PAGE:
# How powerfull is the stardrive section?

Discussion in 'Trek Tech' started by EmperorTiberius, Feb 20, 2014.

1. ### EmperorTiberiusCaptainCaptain

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Feb 7, 2009
The Nth degree. I never knew about the info blssdwlf gave. It must have been a long time since I watched it lol...

2. ### EggerLieutenantRed Shirt

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And not only in TNG. Look at Voyager. The only instances I remember where the Voyager used one of her short strips were against a small Kazon patrol ship flying behind her, the small Vaadwaur attack ships flying past her and an unshielded vessel in "Workforce".

3. ### blssdwlfCommodoreCommodore

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Feb 26, 2010
Voyager has used her belly strip and warp pylon strip against a Borg ship. There are other instances where she's fired from the smaller strips as well.

But as I've said before, the biggest phaser strip on the E-D is the saucer dorsal. The next biggest strip is 33% smaller (the saucer ventral). In many cases where they called for full power shots, they went with the smaller ventral. So why that one instead of the longer, and allegedly more powerful dorsal strip especially when they are both in the same firing arc?

4. ### Lord Garth FOICommanderRed Shirt

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Dec 18, 2010
No kindergarten in this section only a tea sipping poetry reading solarium so it's much tougher

5. ### EggerLieutenantRed Shirt

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It's actually 23 percent, not 33, according to one of your earlier posts.

I have an idea for this (and I hope you get what I mean because I couldn't find exact translations in the dictionary for a few things):

If you channel all energy the ship can deliver to the longest array, you get a maximum power beam within the array's nominal capacity limits.
Since in my theory the second-longest array would be slightly more efficient, if you do the same with that one, you get a slightly more powerful beam within that array's maximum capacity limits.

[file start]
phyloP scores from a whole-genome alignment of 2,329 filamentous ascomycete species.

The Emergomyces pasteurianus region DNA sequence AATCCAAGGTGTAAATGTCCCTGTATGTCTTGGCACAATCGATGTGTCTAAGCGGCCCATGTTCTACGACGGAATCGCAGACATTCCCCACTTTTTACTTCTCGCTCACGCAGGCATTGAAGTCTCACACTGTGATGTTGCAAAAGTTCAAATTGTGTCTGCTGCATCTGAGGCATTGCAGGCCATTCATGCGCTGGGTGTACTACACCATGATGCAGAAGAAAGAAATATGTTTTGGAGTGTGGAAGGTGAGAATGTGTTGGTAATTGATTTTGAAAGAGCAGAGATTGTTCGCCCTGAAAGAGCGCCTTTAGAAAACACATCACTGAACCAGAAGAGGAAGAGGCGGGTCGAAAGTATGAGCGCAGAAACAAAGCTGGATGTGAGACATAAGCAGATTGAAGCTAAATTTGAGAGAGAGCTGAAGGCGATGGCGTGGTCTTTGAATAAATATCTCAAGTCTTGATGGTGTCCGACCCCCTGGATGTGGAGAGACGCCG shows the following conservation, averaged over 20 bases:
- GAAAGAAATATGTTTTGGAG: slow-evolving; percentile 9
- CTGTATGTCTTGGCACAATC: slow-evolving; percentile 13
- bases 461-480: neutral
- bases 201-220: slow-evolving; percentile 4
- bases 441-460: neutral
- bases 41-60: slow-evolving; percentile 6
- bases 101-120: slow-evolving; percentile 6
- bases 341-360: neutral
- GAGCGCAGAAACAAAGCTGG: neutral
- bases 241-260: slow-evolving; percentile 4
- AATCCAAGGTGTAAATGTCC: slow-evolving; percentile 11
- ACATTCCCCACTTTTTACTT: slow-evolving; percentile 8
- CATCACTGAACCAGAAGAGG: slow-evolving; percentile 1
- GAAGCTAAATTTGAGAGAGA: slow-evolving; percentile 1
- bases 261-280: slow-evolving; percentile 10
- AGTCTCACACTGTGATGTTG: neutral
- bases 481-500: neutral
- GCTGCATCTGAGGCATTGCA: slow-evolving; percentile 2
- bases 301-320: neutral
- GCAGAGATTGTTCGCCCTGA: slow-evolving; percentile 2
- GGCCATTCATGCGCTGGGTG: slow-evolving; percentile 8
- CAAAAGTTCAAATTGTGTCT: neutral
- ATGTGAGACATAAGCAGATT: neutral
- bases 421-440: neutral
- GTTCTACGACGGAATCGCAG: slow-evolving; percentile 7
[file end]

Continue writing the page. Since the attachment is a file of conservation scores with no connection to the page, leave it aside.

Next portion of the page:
That means you can use the longest array to continuously fire a maximum power beam, whereas the second-longest array can be used to fire an even more powerful beam, but only once (or a few times) before the emitters are damaged by overheating.

That explains why the most powerful shots fired by the E-D come from the ventral saucer array.

This would apply for almost every TNG-era ship class, especially for the ones based on the Galaxy class, but also for others including the Ambassador, Intrepid, Sovereign and even the Galaxy battle section which all have two different sizes of long phaser arrays (not sure about the Sovereign, but it seems the dorsal array is shorter than the ventral ones).

6. ### blssdwlfCommodoreCommodore

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Feb 26, 2010
Ack, my mistake

Hmm, why not consider then that the E-D's second longest strip is the "standard" for a "max power beam" and the longest strip (saucer dorsal) when firing a "max power" is not able to be fully utilized?

In other words, you could keep the idea that strip length=phaser power capability but the ship's power output is limited so that it can only fully utilize the second longest strip?

Doesn't really explain why the battle section gets hamstrung by the super short strips though.

7. ### EggerLieutenantRed Shirt

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No the ship is designed so that it has an array that can work with full power continuously and a slightly shorter and therefore more efficient array that can work with the absolute maximum it can bear (but only for a few shots). In this "overload" fire mode it can fire a more powerful beam than the longest array on "nominal power".

One weapon for continuous high power fire and one for a few shots at the absolute maximum.

8. ### EggerLieutenantRed Shirt

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Okay this could be an alternative but it wouldn't explain why the ship then has a longer array than it couldn't fully utilize at all. Although there are other possible explainations for this.

EDIT:
One possibility is that the longest array has its additional emitters for future improvements of the ship's power systems.

Or it could be that the second-longest array is the longest one the power systems can supply directly (meaning the maximum amount that is supposed to be used by it under normal conditions) and the longest array can use as much energy as can be re-routed to it in addition to its normal energy supply. But that would probably contradict the evidence again since the most powerful shots are fired from the second-longest array (and both examples we discussed here had additional power routed to the phasers).

Yeah, that one would be a kind of a design compromise, that, in the end, couldn't compensate for this disadvantage enough, and that's why the battle section was used so rarely. Othewise you would imagine it would be literally made for the dominion war. ^^

Last edited: Mar 2, 2014
9. ### ManticoreManticore, A moment agoPremium Member

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I eyeballed them on my Diamond Select E-E with a piece of string, and the ventral phaser arrays are each about 80% the length of the dorsal. I didn't bother trying to factor in the wee bitty segments on the terraces though. That might change it if you consider them part of the same array.

10. ### blssdwlfCommodoreCommodore

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Feb 26, 2010